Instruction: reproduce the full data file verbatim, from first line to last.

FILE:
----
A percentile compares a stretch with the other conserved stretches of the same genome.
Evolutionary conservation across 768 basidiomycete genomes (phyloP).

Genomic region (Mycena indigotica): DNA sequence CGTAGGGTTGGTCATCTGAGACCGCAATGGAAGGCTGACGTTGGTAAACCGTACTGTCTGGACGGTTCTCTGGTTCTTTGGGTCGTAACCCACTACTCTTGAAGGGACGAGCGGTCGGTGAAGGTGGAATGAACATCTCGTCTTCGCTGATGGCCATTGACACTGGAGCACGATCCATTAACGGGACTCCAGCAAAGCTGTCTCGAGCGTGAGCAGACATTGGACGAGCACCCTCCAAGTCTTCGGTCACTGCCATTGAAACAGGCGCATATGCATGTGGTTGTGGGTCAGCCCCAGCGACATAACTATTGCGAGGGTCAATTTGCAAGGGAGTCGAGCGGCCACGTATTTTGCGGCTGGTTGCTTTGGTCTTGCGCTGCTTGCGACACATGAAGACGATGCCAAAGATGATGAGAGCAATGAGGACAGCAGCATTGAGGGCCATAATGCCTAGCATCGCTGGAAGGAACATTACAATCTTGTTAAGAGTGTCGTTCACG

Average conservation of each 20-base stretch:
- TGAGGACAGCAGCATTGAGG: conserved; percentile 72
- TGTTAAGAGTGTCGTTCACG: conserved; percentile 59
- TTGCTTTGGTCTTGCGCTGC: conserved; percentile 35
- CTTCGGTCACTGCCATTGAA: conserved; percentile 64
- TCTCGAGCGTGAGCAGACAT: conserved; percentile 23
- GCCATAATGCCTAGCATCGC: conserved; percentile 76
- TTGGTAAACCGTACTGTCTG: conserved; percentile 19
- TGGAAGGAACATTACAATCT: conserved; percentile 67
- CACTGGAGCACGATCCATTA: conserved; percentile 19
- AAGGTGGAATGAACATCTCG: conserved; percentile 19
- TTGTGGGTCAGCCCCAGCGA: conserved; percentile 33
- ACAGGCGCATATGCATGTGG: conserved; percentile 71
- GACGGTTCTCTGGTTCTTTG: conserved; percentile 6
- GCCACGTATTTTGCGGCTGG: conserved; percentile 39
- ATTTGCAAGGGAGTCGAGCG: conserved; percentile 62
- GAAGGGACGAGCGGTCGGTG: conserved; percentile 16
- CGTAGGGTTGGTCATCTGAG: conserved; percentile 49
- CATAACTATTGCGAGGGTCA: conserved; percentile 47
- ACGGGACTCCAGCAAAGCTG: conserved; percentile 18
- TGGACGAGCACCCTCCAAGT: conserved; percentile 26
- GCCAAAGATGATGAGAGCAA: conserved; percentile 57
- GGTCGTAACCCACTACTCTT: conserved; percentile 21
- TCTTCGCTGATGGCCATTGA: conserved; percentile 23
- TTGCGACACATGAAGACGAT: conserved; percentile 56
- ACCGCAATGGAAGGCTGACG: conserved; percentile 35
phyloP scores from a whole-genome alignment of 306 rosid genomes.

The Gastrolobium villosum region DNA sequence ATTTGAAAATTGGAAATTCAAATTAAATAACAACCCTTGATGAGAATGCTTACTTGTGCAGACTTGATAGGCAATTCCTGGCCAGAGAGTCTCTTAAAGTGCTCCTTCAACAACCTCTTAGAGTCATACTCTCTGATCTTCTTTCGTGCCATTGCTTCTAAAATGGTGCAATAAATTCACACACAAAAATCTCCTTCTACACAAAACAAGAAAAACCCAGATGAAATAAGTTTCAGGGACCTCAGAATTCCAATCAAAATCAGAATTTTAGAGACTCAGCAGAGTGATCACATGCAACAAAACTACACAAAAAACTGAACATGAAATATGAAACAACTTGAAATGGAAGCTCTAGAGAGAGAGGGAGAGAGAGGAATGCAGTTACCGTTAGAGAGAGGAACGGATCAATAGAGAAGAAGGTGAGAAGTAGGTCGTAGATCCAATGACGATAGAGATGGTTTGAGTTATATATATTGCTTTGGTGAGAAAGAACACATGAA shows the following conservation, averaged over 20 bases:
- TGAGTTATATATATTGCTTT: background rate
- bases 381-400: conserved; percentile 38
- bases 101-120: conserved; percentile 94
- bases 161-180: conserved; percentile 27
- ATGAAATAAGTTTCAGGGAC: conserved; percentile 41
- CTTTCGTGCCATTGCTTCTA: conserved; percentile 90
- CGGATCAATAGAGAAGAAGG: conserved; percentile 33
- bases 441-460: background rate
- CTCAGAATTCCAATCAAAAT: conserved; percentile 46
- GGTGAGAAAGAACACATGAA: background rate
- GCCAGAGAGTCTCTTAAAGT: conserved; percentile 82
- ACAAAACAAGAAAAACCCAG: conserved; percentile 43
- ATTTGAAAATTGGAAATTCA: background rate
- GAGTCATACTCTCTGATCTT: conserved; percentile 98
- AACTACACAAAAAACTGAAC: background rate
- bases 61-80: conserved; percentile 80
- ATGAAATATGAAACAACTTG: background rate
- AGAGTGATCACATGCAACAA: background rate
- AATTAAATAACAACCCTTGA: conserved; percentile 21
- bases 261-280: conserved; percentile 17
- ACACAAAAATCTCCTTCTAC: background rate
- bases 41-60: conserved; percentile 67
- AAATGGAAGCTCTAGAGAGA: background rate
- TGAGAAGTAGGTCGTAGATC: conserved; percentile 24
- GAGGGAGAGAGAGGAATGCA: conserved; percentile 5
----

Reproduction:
A percentile compares a stretch with the other conserved stretches of the same genome.
Evolutionary conservation across 768 basidiomycete genomes (phyloP).

Genomic region (Mycena indigotica): DNA sequence CGTAGGGTTGGTCATCTGAGACCGCAATGGAAGGCTGACGTTGGTAAACCGTACTGTCTGGACGGTTCTCTGGTTCTTTGGGTCGTAACCCACTACTCTTGAAGGGACGAGCGGTCGGTGAAGGTGGAATGAACATCTCGTCTTCGCTGATGGCCATTGACACTGGAGCACGATCCATTAACGGGACTCCAGCAAAGCTGTCTCGAGCGTGAGCAGACATTGGACGAGCACCCTCCAAGTCTTCGGTCACTGCCATTGAAACAGGCGCATATGCATGTGGTTGTGGGTCAGCCCCAGCGACATAACTATTGCGAGGGTCAATTTGCAAGGGAGTCGAGCGGCCACGTATTTTGCGGCTGGTTGCTTTGGTCTTGCGCTGCTTGCGACACATGAAGACGATGCCAAAGATGATGAGAGCAATGAGGACAGCAGCATTGAGGGCCATAATGCCTAGCATCGCTGGAAGGAACATTACAATCTTGTTAAGAGTGTCGTTCACG

Average conservation of each 20-base stretch:
- TGAGGACAGCAGCATTGAGG: conserved; percentile 72
- TGTTAAGAGTGTCGTTCACG: conserved; percentile 59
- TTGCTTTGGTCTTGCGCTGC: conserved; percentile 35
- CTTCGGTCACTGCCATTGAA: conserved; percentile 64
- TCTCGAGCGTGAGCAGACAT: conserved; percentile 23
- GCCATAATGCCTAGCATCGC: conserved; percentile 76
- TTGGTAAACCGTACTGTCTG: conserved; percentile 19
- TGGAAGGAACATTACAATCT: conserved; percentile 67
- CACTGGAGCACGATCCATTA: conserved; percentile 19
- AAGGTGGAATGAACATCTCG: conserved; percentile 19
- TTGTGGGTCAGCCCCAGCGA: conserved; percentile 33
- ACAGGCGCATATGCATGTGG: conserved; percentile 71
- GACGGTTCTCTGGTTCTTTG: conserved; percentile 6
- GCCACGTATTTTGCGGCTGG: conserved; percentile 39
- ATTTGCAAGGGAGTCGAGCG: conserved; percentile 62
- GAAGGGACGAGCGGTCGGTG: conserved; percentile 16
- CGTAGGGTTGGTCATCTGAG: conserved; percentile 49
- CATAACTATTGCGAGGGTCA: conserved; percentile 47
- ACGGGACTCCAGCAAAGCTG: conserved; percentile 18
- TGGACGAGCACCCTCCAAGT: conserved; percentile 26
- GCCAAAGATGATGAGAGCAA: conserved; percentile 57
- GGTCGTAACCCACTACTCTT: conserved; percentile 21
- TCTTCGCTGATGGCCATTGA: conserved; percentile 23
- TTGCGACACATGAAGACGAT: conserved; percentile 56
- ACCGCAATGGAAGGCTGACG: conserved; percentile 35
phyloP scores from a whole-genome alignment of 306 rosid genomes.

The Gastrolobium villosum region DNA sequence ATTTGAAAATTGGAAATTCAAATTAAATAACAACCCTTGATGAGAATGCTTACTTGTGCAGACTTGATAGGCAATTCCTGGCCAGAGAGTCTCTTAAAGTGCTCCTTCAACAACCTCTTAGAGTCATACTCTCTGATCTTCTTTCGTGCCATTGCTTCTAAAATGGTGCAATAAATTCACACACAAAAATCTCCTTCTACACAAAACAAGAAAAACCCAGATGAAATAAGTTTCAGGGACCTCAGAATTCCAATCAAAATCAGAATTTTAGAGACTCAGCAGAGTGATCACATGCAACAAAACTACACAAAAAACTGAACATGAAATATGAAACAACTTGAAATGGAAGCTCTAGAGAGAGAGGGAGAGAGAGGAATGCAGTTACCGTTAGAGAGAGGAACGGATCAATAGAGAAGAAGGTGAGAAGTAGGTCGTAGATCCAATGACGATAGAGATGGTTTGAGTTATATATATTGCTTTGGTGAGAAAGAACACATGAA shows the following conservation, averaged over 20 bases:
- TGAGTTATATATATTGCTTT: background rate
- bases 381-400: conserved; percentile 38
- bases 101-120: conserved; percentile 94
- bases 161-180: conserved; percentile 27
- ATGAAATAAGTTTCAGGGAC: conserved; percentile 41
- CTTTCGTGCCATTGCTTCTA: conserved; percentile 90
- CGGATCAATAGAGAAGAAGG: conserved; percentile 33
- bases 441-460: background rate
- CTCAGAATTCCAATCAAAAT: conserved; percentile 46
- GGTGAGAAAGAACACATGAA: background rate
- GCCAGAGAGTCTCTTAAAGT: conserved; percentile 82
- ACAAAACAAGAAAAACCCAG: conserved; percentile 43
- ATTTGAAAATTGGAAATTCA: background rate
- GAGTCATACTCTCTGATCTT: conserved; percentile 98
- AACTACACAAAAAACTGAAC: background rate
- bases 61-80: conserved; percentile 80
- ATGAAATATGAAACAACTTG: background rate
- AGAGTGATCACATGCAACAA: background rate
- AATTAAATAACAACCCTTGA: conserved; percentile 21
- bases 261-280: conserved; percentile 17
- ACACAAAAATCTCCTTCTAC: background rate
- bases 41-60: conserved; percentile 67
- AAATGGAAGCTCTAGAGAGA: background rate
- TGAGAAGTAGGTCGTAGATC: conserved; percentile 24
- GAGGGAGAGAGAGGAATGCA: conserved; percentile 5